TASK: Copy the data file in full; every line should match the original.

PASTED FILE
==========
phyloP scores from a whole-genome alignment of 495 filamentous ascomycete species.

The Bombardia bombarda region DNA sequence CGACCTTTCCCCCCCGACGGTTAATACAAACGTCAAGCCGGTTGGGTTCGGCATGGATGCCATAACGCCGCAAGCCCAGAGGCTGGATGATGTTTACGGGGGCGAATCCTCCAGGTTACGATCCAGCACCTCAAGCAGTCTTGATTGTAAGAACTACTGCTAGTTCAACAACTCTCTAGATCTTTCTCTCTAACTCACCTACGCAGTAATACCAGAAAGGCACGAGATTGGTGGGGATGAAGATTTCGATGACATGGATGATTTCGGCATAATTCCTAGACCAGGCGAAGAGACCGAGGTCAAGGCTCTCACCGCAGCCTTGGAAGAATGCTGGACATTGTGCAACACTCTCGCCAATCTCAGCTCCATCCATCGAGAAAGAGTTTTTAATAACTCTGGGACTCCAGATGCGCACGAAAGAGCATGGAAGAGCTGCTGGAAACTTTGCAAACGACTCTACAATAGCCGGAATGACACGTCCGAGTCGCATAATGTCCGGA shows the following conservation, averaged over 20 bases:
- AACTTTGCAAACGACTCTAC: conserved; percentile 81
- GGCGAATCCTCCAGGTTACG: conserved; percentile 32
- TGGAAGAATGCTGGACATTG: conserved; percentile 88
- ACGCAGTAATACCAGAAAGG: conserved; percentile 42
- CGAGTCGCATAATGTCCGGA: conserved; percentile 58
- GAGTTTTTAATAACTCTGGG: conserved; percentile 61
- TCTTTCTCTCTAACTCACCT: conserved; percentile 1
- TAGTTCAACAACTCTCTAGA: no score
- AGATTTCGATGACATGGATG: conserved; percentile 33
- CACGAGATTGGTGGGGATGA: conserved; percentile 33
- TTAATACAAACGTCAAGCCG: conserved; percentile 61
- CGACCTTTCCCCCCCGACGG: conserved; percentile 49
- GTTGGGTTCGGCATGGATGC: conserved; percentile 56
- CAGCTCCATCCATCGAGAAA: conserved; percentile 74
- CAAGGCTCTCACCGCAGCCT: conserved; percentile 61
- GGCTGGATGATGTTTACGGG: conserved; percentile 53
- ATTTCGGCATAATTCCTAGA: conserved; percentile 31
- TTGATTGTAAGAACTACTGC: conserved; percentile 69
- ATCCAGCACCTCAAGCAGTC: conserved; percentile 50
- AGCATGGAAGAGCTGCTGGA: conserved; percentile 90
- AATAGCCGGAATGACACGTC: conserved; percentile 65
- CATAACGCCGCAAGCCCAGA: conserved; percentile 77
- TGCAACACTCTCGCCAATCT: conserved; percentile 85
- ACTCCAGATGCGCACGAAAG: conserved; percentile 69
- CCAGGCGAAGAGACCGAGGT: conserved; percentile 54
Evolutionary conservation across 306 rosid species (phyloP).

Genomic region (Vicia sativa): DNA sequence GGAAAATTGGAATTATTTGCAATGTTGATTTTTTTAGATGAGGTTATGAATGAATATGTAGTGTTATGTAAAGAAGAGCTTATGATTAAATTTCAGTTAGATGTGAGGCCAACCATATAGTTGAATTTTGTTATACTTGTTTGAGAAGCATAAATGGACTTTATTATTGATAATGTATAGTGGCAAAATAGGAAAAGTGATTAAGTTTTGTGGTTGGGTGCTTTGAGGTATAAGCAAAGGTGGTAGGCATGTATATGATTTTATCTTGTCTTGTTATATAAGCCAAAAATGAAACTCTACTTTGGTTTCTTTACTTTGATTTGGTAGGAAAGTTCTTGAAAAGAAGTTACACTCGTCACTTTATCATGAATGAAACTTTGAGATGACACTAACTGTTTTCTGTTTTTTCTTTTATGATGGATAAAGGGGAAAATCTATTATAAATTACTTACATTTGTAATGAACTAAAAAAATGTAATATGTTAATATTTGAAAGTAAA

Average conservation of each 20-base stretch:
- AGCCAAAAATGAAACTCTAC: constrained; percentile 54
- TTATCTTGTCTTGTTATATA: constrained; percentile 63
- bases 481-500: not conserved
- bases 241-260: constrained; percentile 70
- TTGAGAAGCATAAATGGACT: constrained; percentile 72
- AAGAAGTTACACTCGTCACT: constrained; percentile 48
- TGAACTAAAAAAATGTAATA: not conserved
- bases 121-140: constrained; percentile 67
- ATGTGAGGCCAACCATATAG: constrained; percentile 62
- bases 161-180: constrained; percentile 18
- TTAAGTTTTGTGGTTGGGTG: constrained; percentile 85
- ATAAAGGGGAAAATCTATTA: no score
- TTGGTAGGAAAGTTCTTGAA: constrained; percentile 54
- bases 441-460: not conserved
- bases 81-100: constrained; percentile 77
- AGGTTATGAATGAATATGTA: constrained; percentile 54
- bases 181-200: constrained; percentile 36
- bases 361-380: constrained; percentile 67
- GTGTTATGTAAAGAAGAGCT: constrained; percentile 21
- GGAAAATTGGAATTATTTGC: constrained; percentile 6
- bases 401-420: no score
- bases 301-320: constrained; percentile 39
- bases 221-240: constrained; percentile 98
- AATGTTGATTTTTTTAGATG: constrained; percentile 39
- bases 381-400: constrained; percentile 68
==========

phyloP scores from a whole-genome alignment of 495 filamentous ascomycete species.

The Bombardia bombarda region DNA sequence CGACCTTTCCCCCCCGACGGTTAATACAAACGTCAAGCCGGTTGGGTTCGGCATGGATGCCATAACGCCGCAAGCCCAGAGGCTGGATGATGTTTACGGGGGCGAATCCTCCAGGTTACGATCCAGCACCTCAAGCAGTCTTGATTGTAAGAACTACTGCTAGTTCAACAACTCTCTAGATCTTTCTCTCTAACTCACCTACGCAGTAATACCAGAAAGGCACGAGATTGGTGGGGATGAAGATTTCGATGACATGGATGATTTCGGCATAATTCCTAGACCAGGCGAAGAGACCGAGGTCAAGGCTCTCACCGCAGCCTTGGAAGAATGCTGGACATTGTGCAACACTCTCGCCAATCTCAGCTCCATCCATCGAGAAAGAGTTTTTAATAACTCTGGGACTCCAGATGCGCACGAAAGAGCATGGAAGAGCTGCTGGAAACTTTGCAAACGACTCTACAATAGCCGGAATGACACGTCCGAGTCGCATAATGTCCGGA shows the following conservation, averaged over 20 bases:
- AACTTTGCAAACGACTCTAC: conserved; percentile 81
- GGCGAATCCTCCAGGTTACG: conserved; percentile 32
- TGGAAGAATGCTGGACATTG: conserved; percentile 88
- ACGCAGTAATACCAGAAAGG: conserved; percentile 42
- CGAGTCGCATAATGTCCGGA: conserved; percentile 58
- GAGTTTTTAATAACTCTGGG: conserved; percentile 61
- TCTTTCTCTCTAACTCACCT: conserved; percentile 1
- TAGTTCAACAACTCTCTAGA: no score
- AGATTTCGATGACATGGATG: conserved; percentile 33
- CACGAGATTGGTGGGGATGA: conserved; percentile 33
- TTAATACAAACGTCAAGCCG: conserved; percentile 61
- CGACCTTTCCCCCCCGACGG: conserved; percentile 49
- GTTGGGTTCGGCATGGATGC: conserved; percentile 56
- CAGCTCCATCCATCGAGAAA: conserved; percentile 74
- CAAGGCTCTCACCGCAGCCT: conserved; percentile 61
- GGCTGGATGATGTTTACGGG: conserved; percentile 53
- ATTTCGGCATAATTCCTAGA: conserved; percentile 31
- TTGATTGTAAGAACTACTGC: conserved; percentile 69
- ATCCAGCACCTCAAGCAGTC: conserved; percentile 50
- AGCATGGAAGAGCTGCTGGA: conserved; percentile 90
- AATAGCCGGAATGACACGTC: conserved; percentile 65
- CATAACGCCGCAAGCCCAGA: conserved; percentile 77
- TGCAACACTCTCGCCAATCT: conserved; percentile 85
- ACTCCAGATGCGCACGAAAG: conserved; percentile 69
- CCAGGCGAAGAGACCGAGGT: conserved; percentile 54
Evolutionary conservation across 306 rosid species (phyloP).

Genomic region (Vicia sativa): DNA sequence GGAAAATTGGAATTATTTGCAATGTTGATTTTTTTAGATGAGGTTATGAATGAATATGTAGTGTTATGTAAAGAAGAGCTTATGATTAAATTTCAGTTAGATGTGAGGCCAACCATATAGTTGAATTTTGTTATACTTGTTTGAGAAGCATAAATGGACTTTATTATTGATAATGTATAGTGGCAAAATAGGAAAAGTGATTAAGTTTTGTGGTTGGGTGCTTTGAGGTATAAGCAAAGGTGGTAGGCATGTATATGATTTTATCTTGTCTTGTTATATAAGCCAAAAATGAAACTCTACTTTGGTTTCTTTACTTTGATTTGGTAGGAAAGTTCTTGAAAAGAAGTTACACTCGTCACTTTATCATGAATGAAACTTTGAGATGACACTAACTGTTTTCTGTTTTTTCTTTTATGATGGATAAAGGGGAAAATCTATTATAAATTACTTACATTTGTAATGAACTAAAAAAATGTAATATGTTAATATTTGAAAGTAAA

Average conservation of each 20-base stretch:
- AGCCAAAAATGAAACTCTAC: constrained; percentile 54
- TTATCTTGTCTTGTTATATA: constrained; percentile 63
- bases 481-500: not conserved
- bases 241-260: constrained; percentile 70
- TTGAGAAGCATAAATGGACT: constrained; percentile 72
- AAGAAGTTACACTCGTCACT: constrained; percentile 48
- TGAACTAAAAAAATGTAATA: not conserved
- bases 121-140: constrained; percentile 67
- ATGTGAGGCCAACCATATAG: constrained; percentile 62
- bases 161-180: constrained; percentile 18
- TTAAGTTTTGTGGTTGGGTG: constrained; percentile 85
- ATAAAGGGGAAAATCTATTA: no score
- TTGGTAGGAAAGTTCTTGAA: constrained; percentile 54
- bases 441-460: not conserved
- bases 81-100: constrained; percentile 77
- AGGTTATGAATGAATATGTA: constrained; percentile 54
- bases 181-200: constrained; percentile 36
- bases 361-380: constrained; percentile 67
- GTGTTATGTAAAGAAGAGCT: constrained; percentile 21
- GGAAAATTGGAATTATTTGC: constrained; percentile 6
- bases 401-420: no score
- bases 301-320: constrained; percentile 39
- bases 221-240: constrained; percentile 98
- AATGTTGATTTTTTTAGATG: constrained; percentile 39
- bases 381-400: constrained; percentile 68